The recurring revenue of subscriptions is attractive, but the economics are hard. It costs money to sign up and hold on to a subscriber; turnover is highest in year one, and it can take a few years before a subscriber is considered hooked. Publishers can look overseas for growth, but will probably have to discount the price to appeal to people outside their home market, which cuts into overall subscription revenue, Narisetti said.

“If the idea is, it’ll create a revenue stream that’s less volatile, less dependent on factors outside your control like Facebook or Google or programmatic, it makes sense to have a subscription model,” he said. “But it’s going to be a fraction of your business that’s willing to pay, and even after all these years, it caps off in the high single digits, which automatically means you can’t expect that revenue to be that meaningful that it makes up for ad-revenue declines.”

To be successful at selling subscriptions or their high-touch cousin, memberships, publishers need to become like product marketers, something most don’t yet know how to do, said Michael Silberman, svp of strategy at Piano, which helps publishers grow reader revenue, and former architect of New York Media’s digital business.

“This is a big shift, and it takes a new way of thinking and executing,” Silberman said. “It’s this shift not only from attention to engagement and from a content-centric point of view to a customer-centric point of view. And then applying your intelligence about that customer to create an editorial product that’ll really be appealing to them. I think we’re in the very early days of being able to go down that path.”

Recognizing a lot of news is commoditized, some publishers (Digiday included) have moved to memberships that bundle a lot of products and perks together. In theory, that makes it harder for a subscriber to quit, reducing churn. But pulling off a model like that takes a customer-focused approach than most publishers aren’t used to.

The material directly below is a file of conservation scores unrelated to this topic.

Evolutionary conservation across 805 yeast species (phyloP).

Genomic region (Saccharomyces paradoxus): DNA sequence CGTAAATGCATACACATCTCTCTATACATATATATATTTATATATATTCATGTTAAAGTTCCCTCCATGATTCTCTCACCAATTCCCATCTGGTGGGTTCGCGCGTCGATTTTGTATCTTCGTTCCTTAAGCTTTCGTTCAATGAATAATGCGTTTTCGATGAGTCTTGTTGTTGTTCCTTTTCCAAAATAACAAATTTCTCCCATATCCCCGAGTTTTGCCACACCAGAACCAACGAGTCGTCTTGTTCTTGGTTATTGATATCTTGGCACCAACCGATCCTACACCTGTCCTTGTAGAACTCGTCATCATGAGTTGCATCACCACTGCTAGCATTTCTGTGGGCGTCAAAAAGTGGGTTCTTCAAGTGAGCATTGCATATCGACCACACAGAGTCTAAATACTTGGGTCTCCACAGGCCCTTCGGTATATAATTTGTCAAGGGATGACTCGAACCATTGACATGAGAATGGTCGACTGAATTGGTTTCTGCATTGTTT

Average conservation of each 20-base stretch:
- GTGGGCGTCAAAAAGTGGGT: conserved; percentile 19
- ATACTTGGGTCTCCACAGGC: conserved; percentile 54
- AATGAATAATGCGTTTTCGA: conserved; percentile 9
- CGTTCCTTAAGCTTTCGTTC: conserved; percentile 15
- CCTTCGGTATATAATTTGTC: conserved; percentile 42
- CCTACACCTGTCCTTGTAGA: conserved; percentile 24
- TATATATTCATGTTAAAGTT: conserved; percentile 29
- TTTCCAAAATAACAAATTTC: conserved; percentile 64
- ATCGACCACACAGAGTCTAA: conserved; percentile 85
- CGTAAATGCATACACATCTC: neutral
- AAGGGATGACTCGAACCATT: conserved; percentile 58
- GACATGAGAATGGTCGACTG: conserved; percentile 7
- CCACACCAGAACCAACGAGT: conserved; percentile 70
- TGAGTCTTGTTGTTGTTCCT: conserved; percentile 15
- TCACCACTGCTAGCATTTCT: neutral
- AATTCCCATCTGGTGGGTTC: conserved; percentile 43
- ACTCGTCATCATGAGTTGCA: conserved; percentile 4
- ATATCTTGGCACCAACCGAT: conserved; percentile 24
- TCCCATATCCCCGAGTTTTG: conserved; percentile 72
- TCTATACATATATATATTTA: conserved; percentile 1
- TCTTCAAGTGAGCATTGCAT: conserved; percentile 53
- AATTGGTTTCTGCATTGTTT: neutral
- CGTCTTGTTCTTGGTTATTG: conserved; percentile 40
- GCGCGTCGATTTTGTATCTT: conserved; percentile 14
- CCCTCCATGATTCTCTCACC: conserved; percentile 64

“Despite all the lip service, we’ve never been a reader-friendly industry,” Narisetti said. “If you try to unsubscribe to a major news brand, it’s a nightmare. And if you’re a member, the expectations for service levels go up because the whole point is to make you feel special.”

At some point, there may be saturation where publishers see their subscription growth taper off because there are so many offers out there, something some publishers are already worrying about.

But for now, they’re are still willing to experiment. The majority of print and digital-native publishers in Reuters Institute’s 2018 survey are pursuing multiple revenue streams, among them, subscriptions. Gizmodo Media Group, too, plans explore memberships across its publications, which include Gizmodo, The Onion and Jezebel. The experiments could include special access to an individual vertical or a suite of benefits for people who regularly visit multiple ones. But Narisetti is a realist.

“It adds a sixth revenue stream for us,” Narisetti said. “But we’re not expecting it to be a gigantic revenue stream in year one.”